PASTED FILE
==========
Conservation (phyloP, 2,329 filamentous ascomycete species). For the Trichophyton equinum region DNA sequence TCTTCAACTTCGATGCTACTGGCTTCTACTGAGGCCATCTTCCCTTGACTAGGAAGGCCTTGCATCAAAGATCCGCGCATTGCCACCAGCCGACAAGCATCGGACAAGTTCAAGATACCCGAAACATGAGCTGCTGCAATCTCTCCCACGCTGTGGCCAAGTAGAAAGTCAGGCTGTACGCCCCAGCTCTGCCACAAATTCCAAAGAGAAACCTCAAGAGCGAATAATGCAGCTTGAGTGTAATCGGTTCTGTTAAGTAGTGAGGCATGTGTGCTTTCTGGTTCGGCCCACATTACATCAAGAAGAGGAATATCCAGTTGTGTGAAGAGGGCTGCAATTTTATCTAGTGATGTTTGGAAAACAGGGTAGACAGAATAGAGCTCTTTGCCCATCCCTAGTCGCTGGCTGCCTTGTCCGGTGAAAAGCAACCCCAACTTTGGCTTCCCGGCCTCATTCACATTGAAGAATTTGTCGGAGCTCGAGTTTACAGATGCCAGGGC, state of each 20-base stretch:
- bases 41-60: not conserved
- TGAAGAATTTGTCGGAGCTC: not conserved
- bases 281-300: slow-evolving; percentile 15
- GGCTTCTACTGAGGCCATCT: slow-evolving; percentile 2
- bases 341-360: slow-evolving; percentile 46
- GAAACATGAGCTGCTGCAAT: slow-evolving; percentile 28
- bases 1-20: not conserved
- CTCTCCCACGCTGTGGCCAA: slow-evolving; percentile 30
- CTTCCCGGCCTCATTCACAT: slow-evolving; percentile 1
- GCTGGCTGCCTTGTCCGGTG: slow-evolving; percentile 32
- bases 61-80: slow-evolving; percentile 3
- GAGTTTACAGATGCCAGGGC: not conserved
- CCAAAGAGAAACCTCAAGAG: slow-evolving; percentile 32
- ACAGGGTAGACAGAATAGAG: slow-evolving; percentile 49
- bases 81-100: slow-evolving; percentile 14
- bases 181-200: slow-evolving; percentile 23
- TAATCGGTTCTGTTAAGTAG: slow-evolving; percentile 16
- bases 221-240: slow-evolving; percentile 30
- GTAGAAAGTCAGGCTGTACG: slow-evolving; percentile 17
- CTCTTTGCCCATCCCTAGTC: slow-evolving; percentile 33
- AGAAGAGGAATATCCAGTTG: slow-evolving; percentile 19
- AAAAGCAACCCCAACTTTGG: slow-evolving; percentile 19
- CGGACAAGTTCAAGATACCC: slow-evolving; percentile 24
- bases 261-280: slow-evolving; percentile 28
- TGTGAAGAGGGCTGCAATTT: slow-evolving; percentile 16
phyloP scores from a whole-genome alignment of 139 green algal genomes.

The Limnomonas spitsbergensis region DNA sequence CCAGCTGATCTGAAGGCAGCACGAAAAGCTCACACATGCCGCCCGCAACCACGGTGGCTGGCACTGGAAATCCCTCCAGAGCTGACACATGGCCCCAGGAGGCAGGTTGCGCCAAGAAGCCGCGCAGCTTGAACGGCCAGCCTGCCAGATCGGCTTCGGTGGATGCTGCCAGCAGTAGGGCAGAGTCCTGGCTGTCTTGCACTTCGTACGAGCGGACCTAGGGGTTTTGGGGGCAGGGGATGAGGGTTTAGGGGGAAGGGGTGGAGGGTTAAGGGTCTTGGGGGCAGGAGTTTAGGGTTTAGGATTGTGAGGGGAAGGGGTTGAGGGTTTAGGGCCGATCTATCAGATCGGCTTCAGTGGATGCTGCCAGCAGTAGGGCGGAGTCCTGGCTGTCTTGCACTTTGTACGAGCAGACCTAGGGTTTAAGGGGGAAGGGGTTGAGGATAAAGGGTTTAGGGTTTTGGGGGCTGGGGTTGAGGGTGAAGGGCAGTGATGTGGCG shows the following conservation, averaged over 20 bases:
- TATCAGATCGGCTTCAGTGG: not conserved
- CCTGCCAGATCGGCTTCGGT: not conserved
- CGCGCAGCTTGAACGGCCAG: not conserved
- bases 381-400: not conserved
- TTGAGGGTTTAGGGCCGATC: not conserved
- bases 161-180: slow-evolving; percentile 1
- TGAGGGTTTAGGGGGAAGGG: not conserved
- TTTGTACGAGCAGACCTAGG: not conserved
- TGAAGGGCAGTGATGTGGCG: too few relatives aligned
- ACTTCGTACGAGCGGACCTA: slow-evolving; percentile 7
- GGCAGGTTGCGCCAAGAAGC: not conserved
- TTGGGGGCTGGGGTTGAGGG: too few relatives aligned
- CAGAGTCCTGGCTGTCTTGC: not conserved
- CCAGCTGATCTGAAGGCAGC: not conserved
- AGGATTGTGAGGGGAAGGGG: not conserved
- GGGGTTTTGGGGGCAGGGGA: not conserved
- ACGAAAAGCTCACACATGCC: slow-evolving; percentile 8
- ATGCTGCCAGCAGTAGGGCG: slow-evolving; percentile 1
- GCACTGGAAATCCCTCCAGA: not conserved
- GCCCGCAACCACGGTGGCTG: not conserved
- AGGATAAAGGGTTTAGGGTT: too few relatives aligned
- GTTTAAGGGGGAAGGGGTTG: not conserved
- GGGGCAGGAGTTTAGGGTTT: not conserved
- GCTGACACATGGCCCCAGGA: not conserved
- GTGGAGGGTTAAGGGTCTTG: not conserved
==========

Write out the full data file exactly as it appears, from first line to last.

Conservation (phyloP, 2,329 filamentous ascomycete species). For the Trichophyton equinum region DNA sequence TCTTCAACTTCGATGCTACTGGCTTCTACTGAGGCCATCTTCCCTTGACTAGGAAGGCCTTGCATCAAAGATCCGCGCATTGCCACCAGCCGACAAGCATCGGACAAGTTCAAGATACCCGAAACATGAGCTGCTGCAATCTCTCCCACGCTGTGGCCAAGTAGAAAGTCAGGCTGTACGCCCCAGCTCTGCCACAAATTCCAAAGAGAAACCTCAAGAGCGAATAATGCAGCTTGAGTGTAATCGGTTCTGTTAAGTAGTGAGGCATGTGTGCTTTCTGGTTCGGCCCACATTACATCAAGAAGAGGAATATCCAGTTGTGTGAAGAGGGCTGCAATTTTATCTAGTGATGTTTGGAAAACAGGGTAGACAGAATAGAGCTCTTTGCCCATCCCTAGTCGCTGGCTGCCTTGTCCGGTGAAAAGCAACCCCAACTTTGGCTTCCCGGCCTCATTCACATTGAAGAATTTGTCGGAGCTCGAGTTTACAGATGCCAGGGC, state of each 20-base stretch:
- bases 41-60: not conserved
- TGAAGAATTTGTCGGAGCTC: not conserved
- bases 281-300: slow-evolving; percentile 15
- GGCTTCTACTGAGGCCATCT: slow-evolving; percentile 2
- bases 341-360: slow-evolving; percentile 46
- GAAACATGAGCTGCTGCAAT: slow-evolving; percentile 28
- bases 1-20: not conserved
- CTCTCCCACGCTGTGGCCAA: slow-evolving; percentile 30
- CTTCCCGGCCTCATTCACAT: slow-evolving; percentile 1
- GCTGGCTGCCTTGTCCGGTG: slow-evolving; percentile 32
- bases 61-80: slow-evolving; percentile 3
- GAGTTTACAGATGCCAGGGC: not conserved
- CCAAAGAGAAACCTCAAGAG: slow-evolving; percentile 32
- ACAGGGTAGACAGAATAGAG: slow-evolving; percentile 49
- bases 81-100: slow-evolving; percentile 14
- bases 181-200: slow-evolving; percentile 23
- TAATCGGTTCTGTTAAGTAG: slow-evolving; percentile 16
- bases 221-240: slow-evolving; percentile 30
- GTAGAAAGTCAGGCTGTACG: slow-evolving; percentile 17
- CTCTTTGCCCATCCCTAGTC: slow-evolving; percentile 33
- AGAAGAGGAATATCCAGTTG: slow-evolving; percentile 19
- AAAAGCAACCCCAACTTTGG: slow-evolving; percentile 19
- CGGACAAGTTCAAGATACCC: slow-evolving; percentile 24
- bases 261-280: slow-evolving; percentile 28
- TGTGAAGAGGGCTGCAATTT: slow-evolving; percentile 16
phyloP scores from a whole-genome alignment of 139 green algal genomes.

The Limnomonas spitsbergensis region DNA sequence CCAGCTGATCTGAAGGCAGCACGAAAAGCTCACACATGCCGCCCGCAACCACGGTGGCTGGCACTGGAAATCCCTCCAGAGCTGACACATGGCCCCAGGAGGCAGGTTGCGCCAAGAAGCCGCGCAGCTTGAACGGCCAGCCTGCCAGATCGGCTTCGGTGGATGCTGCCAGCAGTAGGGCAGAGTCCTGGCTGTCTTGCACTTCGTACGAGCGGACCTAGGGGTTTTGGGGGCAGGGGATGAGGGTTTAGGGGGAAGGGGTGGAGGGTTAAGGGTCTTGGGGGCAGGAGTTTAGGGTTTAGGATTGTGAGGGGAAGGGGTTGAGGGTTTAGGGCCGATCTATCAGATCGGCTTCAGTGGATGCTGCCAGCAGTAGGGCGGAGTCCTGGCTGTCTTGCACTTTGTACGAGCAGACCTAGGGTTTAAGGGGGAAGGGGTTGAGGATAAAGGGTTTAGGGTTTTGGGGGCTGGGGTTGAGGGTGAAGGGCAGTGATGTGGCG shows the following conservation, averaged over 20 bases:
- TATCAGATCGGCTTCAGTGG: not conserved
- CCTGCCAGATCGGCTTCGGT: not conserved
- CGCGCAGCTTGAACGGCCAG: not conserved
- bases 381-400: not conserved
- TTGAGGGTTTAGGGCCGATC: not conserved
- bases 161-180: slow-evolving; percentile 1
- TGAGGGTTTAGGGGGAAGGG: not conserved
- TTTGTACGAGCAGACCTAGG: not conserved
- TGAAGGGCAGTGATGTGGCG: too few relatives aligned
- ACTTCGTACGAGCGGACCTA: slow-evolving; percentile 7
- GGCAGGTTGCGCCAAGAAGC: not conserved
- TTGGGGGCTGGGGTTGAGGG: too few relatives aligned
- CAGAGTCCTGGCTGTCTTGC: not conserved
- CCAGCTGATCTGAAGGCAGC: not conserved
- AGGATTGTGAGGGGAAGGGG: not conserved
- GGGGTTTTGGGGGCAGGGGA: not conserved
- ACGAAAAGCTCACACATGCC: slow-evolving; percentile 8
- ATGCTGCCAGCAGTAGGGCG: slow-evolving; percentile 1
- GCACTGGAAATCCCTCCAGA: not conserved
- GCCCGCAACCACGGTGGCTG: not conserved
- AGGATAAAGGGTTTAGGGTT: too few relatives aligned
- GTTTAAGGGGGAAGGGGTTG: not conserved
- GGGGCAGGAGTTTAGGGTTT: not conserved
- GCTGACACATGGCCCCAGGA: not conserved
- GTGGAGGGTTAAGGGTCTTG: not conserved